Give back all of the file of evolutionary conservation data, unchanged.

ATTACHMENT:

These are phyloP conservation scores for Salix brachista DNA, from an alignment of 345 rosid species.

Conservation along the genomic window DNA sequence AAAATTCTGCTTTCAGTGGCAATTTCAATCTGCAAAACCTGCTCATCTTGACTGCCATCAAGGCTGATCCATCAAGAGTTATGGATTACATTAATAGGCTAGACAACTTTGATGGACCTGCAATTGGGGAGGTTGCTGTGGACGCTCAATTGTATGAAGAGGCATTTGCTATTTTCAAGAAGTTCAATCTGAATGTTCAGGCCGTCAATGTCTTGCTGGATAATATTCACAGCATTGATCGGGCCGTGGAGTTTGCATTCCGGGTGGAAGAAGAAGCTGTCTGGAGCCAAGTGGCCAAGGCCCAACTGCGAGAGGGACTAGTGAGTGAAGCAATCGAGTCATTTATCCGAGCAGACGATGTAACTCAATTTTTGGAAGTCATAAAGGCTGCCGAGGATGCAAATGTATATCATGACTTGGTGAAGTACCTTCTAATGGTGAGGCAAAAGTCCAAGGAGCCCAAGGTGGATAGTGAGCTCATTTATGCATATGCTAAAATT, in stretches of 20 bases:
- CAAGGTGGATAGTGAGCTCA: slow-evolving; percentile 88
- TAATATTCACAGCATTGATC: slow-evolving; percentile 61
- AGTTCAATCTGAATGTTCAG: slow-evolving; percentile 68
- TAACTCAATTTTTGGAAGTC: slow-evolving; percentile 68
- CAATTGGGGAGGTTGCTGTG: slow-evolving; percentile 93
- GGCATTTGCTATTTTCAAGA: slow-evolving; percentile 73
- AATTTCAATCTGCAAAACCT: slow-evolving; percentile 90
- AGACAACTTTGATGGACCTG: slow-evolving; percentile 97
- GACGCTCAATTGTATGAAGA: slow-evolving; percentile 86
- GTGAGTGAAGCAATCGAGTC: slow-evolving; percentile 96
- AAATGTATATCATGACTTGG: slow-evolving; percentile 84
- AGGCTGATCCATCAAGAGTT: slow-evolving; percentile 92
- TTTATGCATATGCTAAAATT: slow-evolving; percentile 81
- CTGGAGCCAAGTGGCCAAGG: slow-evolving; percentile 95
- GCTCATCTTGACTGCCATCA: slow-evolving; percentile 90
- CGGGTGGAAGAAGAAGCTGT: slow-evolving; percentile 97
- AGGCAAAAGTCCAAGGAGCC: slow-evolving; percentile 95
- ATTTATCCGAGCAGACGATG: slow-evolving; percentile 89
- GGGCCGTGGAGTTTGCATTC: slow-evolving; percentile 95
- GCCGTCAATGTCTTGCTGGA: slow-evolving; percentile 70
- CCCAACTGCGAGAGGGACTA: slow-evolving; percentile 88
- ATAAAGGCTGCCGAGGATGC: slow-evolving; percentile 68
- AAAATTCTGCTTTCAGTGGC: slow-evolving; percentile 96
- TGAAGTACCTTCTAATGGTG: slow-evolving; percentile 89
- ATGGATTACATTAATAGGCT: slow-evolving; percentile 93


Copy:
These are phyloP conservation scores for Salix brachista DNA, from an alignment of 345 rosid species.

Conservation along the genomic window DNA sequence AAAATTCTGCTTTCAGTGGCAATTTCAATCTGCAAAACCTGCTCATCTTGACTGCCATCAAGGCTGATCCATCAAGAGTTATGGATTACATTAATAGGCTAGACAACTTTGATGGACCTGCAATTGGGGAGGTTGCTGTGGACGCTCAATTGTATGAAGAGGCATTTGCTATTTTCAAGAAGTTCAATCTGAATGTTCAGGCCGTCAATGTCTTGCTGGATAATATTCACAGCATTGATCGGGCCGTGGAGTTTGCATTCCGGGTGGAAGAAGAAGCTGTCTGGAGCCAAGTGGCCAAGGCCCAACTGCGAGAGGGACTAGTGAGTGAAGCAATCGAGTCATTTATCCGAGCAGACGATGTAACTCAATTTTTGGAAGTCATAAAGGCTGCCGAGGATGCAAATGTATATCATGACTTGGTGAAGTACCTTCTAATGGTGAGGCAAAAGTCCAAGGAGCCCAAGGTGGATAGTGAGCTCATTTATGCATATGCTAAAATT, in stretches of 20 bases:
- CAAGGTGGATAGTGAGCTCA: slow-evolving; percentile 88
- TAATATTCACAGCATTGATC: slow-evolving; percentile 61
- AGTTCAATCTGAATGTTCAG: slow-evolving; percentile 68
- TAACTCAATTTTTGGAAGTC: slow-evolving; percentile 68
- CAATTGGGGAGGTTGCTGTG: slow-evolving; percentile 93
- GGCATTTGCTATTTTCAAGA: slow-evolving; percentile 73
- AATTTCAATCTGCAAAACCT: slow-evolving; percentile 90
- AGACAACTTTGATGGACCTG: slow-evolving; percentile 97
- GACGCTCAATTGTATGAAGA: slow-evolving; percentile 86
- GTGAGTGAAGCAATCGAGTC: slow-evolving; percentile 96
- AAATGTATATCATGACTTGG: slow-evolving; percentile 84
- AGGCTGATCCATCAAGAGTT: slow-evolving; percentile 92
- TTTATGCATATGCTAAAATT: slow-evolving; percentile 81
- CTGGAGCCAAGTGGCCAAGG: slow-evolving; percentile 95
- GCTCATCTTGACTGCCATCA: slow-evolving; percentile 90
- CGGGTGGAAGAAGAAGCTGT: slow-evolving; percentile 97
- AGGCAAAAGTCCAAGGAGCC: slow-evolving; percentile 95
- ATTTATCCGAGCAGACGATG: slow-evolving; percentile 89
- GGGCCGTGGAGTTTGCATTC: slow-evolving; percentile 95
- GCCGTCAATGTCTTGCTGGA: slow-evolving; percentile 70
- CCCAACTGCGAGAGGGACTA: slow-evolving; percentile 88
- ATAAAGGCTGCCGAGGATGC: slow-evolving; percentile 68
- AAAATTCTGCTTTCAGTGGC: slow-evolving; percentile 96
- TGAAGTACCTTCTAATGGTG: slow-evolving; percentile 89
- ATGGATTACATTAATAGGCT: slow-evolving; percentile 93